Irish

Our Favorite Holiday Is Here! Celebrate Biophilia on St. Patrick’s Day with Good Earth Plant Company

Our friend Stumpy, who lives in Jim Mumford's yard, is excited to celebrate St. Patrick's Day. Photo: Jim Mumford
Most people say their favorite holiday is Christmas. Thanksgiving comes next, but Halloween has nearly caught up. Our favorite holiday didn’t even make the list! We’re here to celebrate OUR favorite holiday at Good Earth Plant Company. You don’t have to be Irish (or part Irish like me) to celebrate St. Patrick’s Day on March 17. Think St. Patrick’s Day is all about cheers, beers, and parties? Think again! St. Patrick’s Day celebrates Nature. It’s the original Biophilic Holiday. We’ll explain. St. Patrick’s Day History  You may have Irish heritage like me, as many Americans do. Ireland has a long history of emigration.… Read More

All About That Green the Good Earth Plant Way on St. Patrick’s Day

The magic of the number three makes the shamrock a mystical, magical plant the symbol of a nation and its national holiday, St. Patrick's Day.
Thirty six million Americans claim at least a little bit of Irish ancestry, myself included. Over 80 million people worldwide claim an Irish family connection. No wonder St. Patrick’s Day is more popular outside Ireland: the total population of the country is just 4.8 million people. We love St. Patrick’s Day at Good Earth Plant Company, because it’s all about the green! Anything that gets people thinking green and about plants is something we support, whether we are Irish or not. The truth is that blue was the color traditionally associated with Ireland, and the color most often connected with the real St.… Read More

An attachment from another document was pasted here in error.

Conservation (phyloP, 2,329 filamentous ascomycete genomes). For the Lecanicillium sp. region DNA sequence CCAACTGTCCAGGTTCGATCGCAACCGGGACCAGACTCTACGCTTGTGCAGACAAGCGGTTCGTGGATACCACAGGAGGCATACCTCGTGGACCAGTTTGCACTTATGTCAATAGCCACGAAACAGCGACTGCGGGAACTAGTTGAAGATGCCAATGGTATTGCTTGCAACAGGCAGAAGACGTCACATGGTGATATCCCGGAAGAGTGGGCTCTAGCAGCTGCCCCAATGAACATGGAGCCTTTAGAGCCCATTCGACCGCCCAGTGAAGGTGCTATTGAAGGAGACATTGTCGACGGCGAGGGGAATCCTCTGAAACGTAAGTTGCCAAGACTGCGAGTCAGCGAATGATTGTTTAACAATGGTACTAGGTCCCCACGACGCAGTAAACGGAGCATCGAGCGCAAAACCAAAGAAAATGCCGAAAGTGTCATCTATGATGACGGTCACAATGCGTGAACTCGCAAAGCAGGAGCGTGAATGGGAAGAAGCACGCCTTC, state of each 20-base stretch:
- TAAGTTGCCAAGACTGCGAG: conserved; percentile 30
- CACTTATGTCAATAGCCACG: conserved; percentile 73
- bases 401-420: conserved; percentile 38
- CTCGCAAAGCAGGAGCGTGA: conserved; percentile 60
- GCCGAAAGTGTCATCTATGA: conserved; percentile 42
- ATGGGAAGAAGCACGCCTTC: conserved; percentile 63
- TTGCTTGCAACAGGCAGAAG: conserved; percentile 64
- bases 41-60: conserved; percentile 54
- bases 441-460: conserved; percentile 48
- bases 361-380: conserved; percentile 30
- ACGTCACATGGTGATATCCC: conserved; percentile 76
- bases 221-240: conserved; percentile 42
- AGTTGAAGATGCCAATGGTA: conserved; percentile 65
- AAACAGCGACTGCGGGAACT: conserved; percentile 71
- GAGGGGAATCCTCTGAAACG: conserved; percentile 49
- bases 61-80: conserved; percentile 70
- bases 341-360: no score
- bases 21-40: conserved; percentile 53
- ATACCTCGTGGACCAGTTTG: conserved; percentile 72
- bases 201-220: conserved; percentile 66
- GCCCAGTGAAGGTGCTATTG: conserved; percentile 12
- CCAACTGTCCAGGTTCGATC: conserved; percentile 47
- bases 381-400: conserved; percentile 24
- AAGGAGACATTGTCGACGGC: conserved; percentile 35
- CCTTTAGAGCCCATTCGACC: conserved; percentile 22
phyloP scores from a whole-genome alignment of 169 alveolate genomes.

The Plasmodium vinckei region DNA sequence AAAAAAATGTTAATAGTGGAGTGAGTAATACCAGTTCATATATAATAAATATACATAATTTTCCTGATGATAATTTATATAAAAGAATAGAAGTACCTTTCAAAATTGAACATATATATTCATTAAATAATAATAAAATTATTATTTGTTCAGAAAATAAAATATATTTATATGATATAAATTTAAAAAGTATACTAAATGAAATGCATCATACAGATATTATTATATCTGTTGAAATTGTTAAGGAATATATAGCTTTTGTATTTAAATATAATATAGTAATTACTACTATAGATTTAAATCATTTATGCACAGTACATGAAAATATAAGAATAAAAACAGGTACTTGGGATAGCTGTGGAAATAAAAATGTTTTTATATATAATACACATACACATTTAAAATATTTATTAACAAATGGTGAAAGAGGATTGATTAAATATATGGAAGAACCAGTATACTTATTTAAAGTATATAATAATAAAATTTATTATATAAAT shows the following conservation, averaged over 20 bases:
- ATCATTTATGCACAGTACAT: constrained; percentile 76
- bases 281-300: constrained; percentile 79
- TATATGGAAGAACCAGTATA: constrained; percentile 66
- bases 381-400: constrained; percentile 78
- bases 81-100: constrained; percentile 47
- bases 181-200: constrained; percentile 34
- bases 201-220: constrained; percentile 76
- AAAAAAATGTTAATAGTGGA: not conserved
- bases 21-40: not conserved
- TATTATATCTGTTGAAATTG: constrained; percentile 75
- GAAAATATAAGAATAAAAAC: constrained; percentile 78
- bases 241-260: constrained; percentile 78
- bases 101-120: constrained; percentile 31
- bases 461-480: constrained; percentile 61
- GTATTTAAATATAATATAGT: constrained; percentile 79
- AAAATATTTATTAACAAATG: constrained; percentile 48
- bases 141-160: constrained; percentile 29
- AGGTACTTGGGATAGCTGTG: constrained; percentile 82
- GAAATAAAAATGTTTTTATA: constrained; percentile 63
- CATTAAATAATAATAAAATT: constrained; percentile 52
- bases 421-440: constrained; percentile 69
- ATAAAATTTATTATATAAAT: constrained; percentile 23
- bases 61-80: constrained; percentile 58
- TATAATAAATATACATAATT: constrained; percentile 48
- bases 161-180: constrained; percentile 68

Going green is Lucky Every Day Including St. Patrick’s Day

The magic of the number three makes the shamrock a mystical, magical plant the symbol of a nation and its national holiday, St. Patrick's Day.
The shamrock plant is recognized as the badge for Ireland. You will find this symbol on almost everything Irish, from lampposts to tail fins of airplanes. It is a custom to pin a shamrock to the lapels of your jacket on St. Patrick’s Day, March 17. The Celtic Druids attached much significance to the clover or shamrock, because they believed the number three to be a perfect number possessing a mystical power. The shamrock represents the Holy Trinity, and also signifies past, present and future. Through its symbolism, the shamrock has paved a path to Irish glory. It doesn’t matter if you gave or received shamrocks for St.… Read More